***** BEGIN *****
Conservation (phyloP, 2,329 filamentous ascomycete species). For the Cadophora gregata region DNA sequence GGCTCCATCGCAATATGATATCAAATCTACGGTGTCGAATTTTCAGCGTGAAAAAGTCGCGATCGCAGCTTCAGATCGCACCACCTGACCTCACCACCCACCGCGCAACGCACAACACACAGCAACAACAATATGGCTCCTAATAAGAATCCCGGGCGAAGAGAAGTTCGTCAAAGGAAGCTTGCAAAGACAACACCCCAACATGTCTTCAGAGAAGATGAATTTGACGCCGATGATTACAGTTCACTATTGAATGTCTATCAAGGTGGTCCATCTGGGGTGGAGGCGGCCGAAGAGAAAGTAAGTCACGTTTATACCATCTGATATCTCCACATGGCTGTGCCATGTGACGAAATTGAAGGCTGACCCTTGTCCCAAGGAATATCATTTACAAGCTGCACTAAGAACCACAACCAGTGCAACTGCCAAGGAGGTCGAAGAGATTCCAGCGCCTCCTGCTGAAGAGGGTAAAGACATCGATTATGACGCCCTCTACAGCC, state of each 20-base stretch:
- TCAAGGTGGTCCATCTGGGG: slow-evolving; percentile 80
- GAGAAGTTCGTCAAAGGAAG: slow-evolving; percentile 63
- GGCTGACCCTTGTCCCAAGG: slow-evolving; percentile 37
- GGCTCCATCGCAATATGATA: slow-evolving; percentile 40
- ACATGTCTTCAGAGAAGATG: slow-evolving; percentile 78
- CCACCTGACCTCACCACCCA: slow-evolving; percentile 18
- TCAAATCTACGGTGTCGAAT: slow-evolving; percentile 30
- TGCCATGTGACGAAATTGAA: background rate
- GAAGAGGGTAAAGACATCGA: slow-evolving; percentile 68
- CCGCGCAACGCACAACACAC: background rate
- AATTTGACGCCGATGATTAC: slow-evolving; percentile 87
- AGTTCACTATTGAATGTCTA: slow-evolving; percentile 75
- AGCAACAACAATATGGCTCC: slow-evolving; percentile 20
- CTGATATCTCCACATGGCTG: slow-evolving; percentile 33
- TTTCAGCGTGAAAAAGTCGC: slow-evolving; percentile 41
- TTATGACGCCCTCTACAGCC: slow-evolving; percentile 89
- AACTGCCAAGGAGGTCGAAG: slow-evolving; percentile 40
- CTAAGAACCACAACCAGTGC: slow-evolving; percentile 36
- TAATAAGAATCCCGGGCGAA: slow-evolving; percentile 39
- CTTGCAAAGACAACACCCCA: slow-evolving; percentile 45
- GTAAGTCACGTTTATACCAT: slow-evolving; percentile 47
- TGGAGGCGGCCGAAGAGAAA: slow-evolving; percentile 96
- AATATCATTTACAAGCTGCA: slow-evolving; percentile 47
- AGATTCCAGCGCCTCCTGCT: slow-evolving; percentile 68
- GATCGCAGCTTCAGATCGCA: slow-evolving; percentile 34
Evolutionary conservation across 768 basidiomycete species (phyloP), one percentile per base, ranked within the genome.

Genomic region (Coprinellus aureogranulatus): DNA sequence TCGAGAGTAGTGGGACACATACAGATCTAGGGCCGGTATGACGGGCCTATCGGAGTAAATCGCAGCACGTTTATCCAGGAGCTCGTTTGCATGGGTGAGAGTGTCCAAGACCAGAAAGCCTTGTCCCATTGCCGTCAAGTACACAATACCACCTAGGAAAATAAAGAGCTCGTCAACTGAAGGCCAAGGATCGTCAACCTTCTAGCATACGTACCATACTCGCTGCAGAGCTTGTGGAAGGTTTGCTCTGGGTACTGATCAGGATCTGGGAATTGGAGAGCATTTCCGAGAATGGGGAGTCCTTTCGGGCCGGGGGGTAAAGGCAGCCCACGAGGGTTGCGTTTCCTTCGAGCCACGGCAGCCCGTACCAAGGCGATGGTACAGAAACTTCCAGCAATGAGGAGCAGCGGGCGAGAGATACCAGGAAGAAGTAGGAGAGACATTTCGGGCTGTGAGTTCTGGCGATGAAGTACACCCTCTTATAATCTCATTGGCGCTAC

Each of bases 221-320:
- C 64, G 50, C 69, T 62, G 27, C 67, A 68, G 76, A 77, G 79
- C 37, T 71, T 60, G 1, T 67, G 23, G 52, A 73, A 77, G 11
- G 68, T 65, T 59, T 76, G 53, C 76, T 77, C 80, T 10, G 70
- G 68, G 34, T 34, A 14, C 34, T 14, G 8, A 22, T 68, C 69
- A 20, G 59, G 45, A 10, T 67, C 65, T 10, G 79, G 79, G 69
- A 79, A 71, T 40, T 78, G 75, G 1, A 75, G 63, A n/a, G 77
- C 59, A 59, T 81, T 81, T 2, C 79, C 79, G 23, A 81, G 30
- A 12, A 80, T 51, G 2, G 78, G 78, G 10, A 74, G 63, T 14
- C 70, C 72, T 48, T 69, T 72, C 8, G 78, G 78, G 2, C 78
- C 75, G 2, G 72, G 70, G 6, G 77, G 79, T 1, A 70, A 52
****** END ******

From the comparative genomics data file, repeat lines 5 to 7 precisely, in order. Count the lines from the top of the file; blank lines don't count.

- GGCTCCATCGCAATATGATA: slow-evolving; percentile 40
- ACATGTCTTCAGAGAAGATG: slow-evolving; percentile 78
- CCACCTGACCTCACCACCCA: slow-evolving; percentile 18